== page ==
12. Weinstein notes, "Assuming . . . that intent is viewed by the court as a material issue, the profferor of the evidence must, in addition, convince the court that the other crimes evidence alters the probability of the defendant's having the requisite state of mind termed intent." J. Weinstein & M. Berger, supra, P. 404, at 404-84.
13. This circuit has held that without impermissibly reflecting upon the propensity of the accused, previous marijuana use could increase the probability of a later intent to distribute marijuana, specifically when the main defense was lack of knowledge, U.S. v. Simon, 842 F.2d 552, 553 (1st Cir. 1988), and that a past conviction for possession coupled with the presence of marijuana in the defendant's home could be indicative of a current intent to possess and distribute, Moccia, 681 F.2d at 63. Our opinion here does not undermine those decisions, but instead highlights a corollary of those findings -- that admission is not warranted when, in the context of the government's case and appellant's defense the relevance is minimal and the tendency to draw the propensity inference great. Simon, 842 F.2d at 555; Flores Perez, slip op. at 20.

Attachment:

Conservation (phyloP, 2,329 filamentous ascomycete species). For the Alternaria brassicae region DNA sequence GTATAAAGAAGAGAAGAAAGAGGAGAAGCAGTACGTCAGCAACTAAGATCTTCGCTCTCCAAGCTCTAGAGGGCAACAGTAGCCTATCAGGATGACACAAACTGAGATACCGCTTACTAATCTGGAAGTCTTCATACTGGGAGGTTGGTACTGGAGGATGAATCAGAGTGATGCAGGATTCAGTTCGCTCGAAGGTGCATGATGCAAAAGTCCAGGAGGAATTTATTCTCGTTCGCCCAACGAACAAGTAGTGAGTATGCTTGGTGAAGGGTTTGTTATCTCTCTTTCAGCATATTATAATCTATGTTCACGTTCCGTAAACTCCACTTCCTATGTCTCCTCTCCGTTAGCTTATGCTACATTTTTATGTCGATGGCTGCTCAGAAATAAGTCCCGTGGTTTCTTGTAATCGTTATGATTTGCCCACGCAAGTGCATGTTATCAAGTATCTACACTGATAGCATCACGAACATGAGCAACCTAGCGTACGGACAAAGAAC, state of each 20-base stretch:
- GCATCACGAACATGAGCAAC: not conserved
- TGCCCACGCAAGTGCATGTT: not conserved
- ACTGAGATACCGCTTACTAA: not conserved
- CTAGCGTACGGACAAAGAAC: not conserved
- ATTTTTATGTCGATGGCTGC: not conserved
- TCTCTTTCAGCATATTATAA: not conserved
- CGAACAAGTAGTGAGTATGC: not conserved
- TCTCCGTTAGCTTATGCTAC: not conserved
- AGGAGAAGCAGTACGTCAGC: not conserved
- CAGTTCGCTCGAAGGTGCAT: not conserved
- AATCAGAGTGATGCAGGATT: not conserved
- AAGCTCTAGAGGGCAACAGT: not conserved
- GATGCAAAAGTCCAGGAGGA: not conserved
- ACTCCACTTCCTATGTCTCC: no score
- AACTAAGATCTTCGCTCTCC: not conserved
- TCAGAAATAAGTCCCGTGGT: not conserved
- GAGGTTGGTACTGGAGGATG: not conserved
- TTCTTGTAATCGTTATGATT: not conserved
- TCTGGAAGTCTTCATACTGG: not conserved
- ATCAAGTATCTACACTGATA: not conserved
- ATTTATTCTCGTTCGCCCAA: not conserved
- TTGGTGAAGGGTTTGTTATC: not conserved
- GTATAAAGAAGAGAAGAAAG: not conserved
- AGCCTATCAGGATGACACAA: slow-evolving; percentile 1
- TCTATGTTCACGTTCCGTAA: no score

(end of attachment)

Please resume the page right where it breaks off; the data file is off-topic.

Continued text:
14. Again, we are mindful of similarities between Lynn's purported involvement in regular and substantial marijuana importation, present in the Pucher reports. Those unsupported allegations have little relevance to intent and, moreover, we cannot countenance the prejudice of admitting those details in evidence.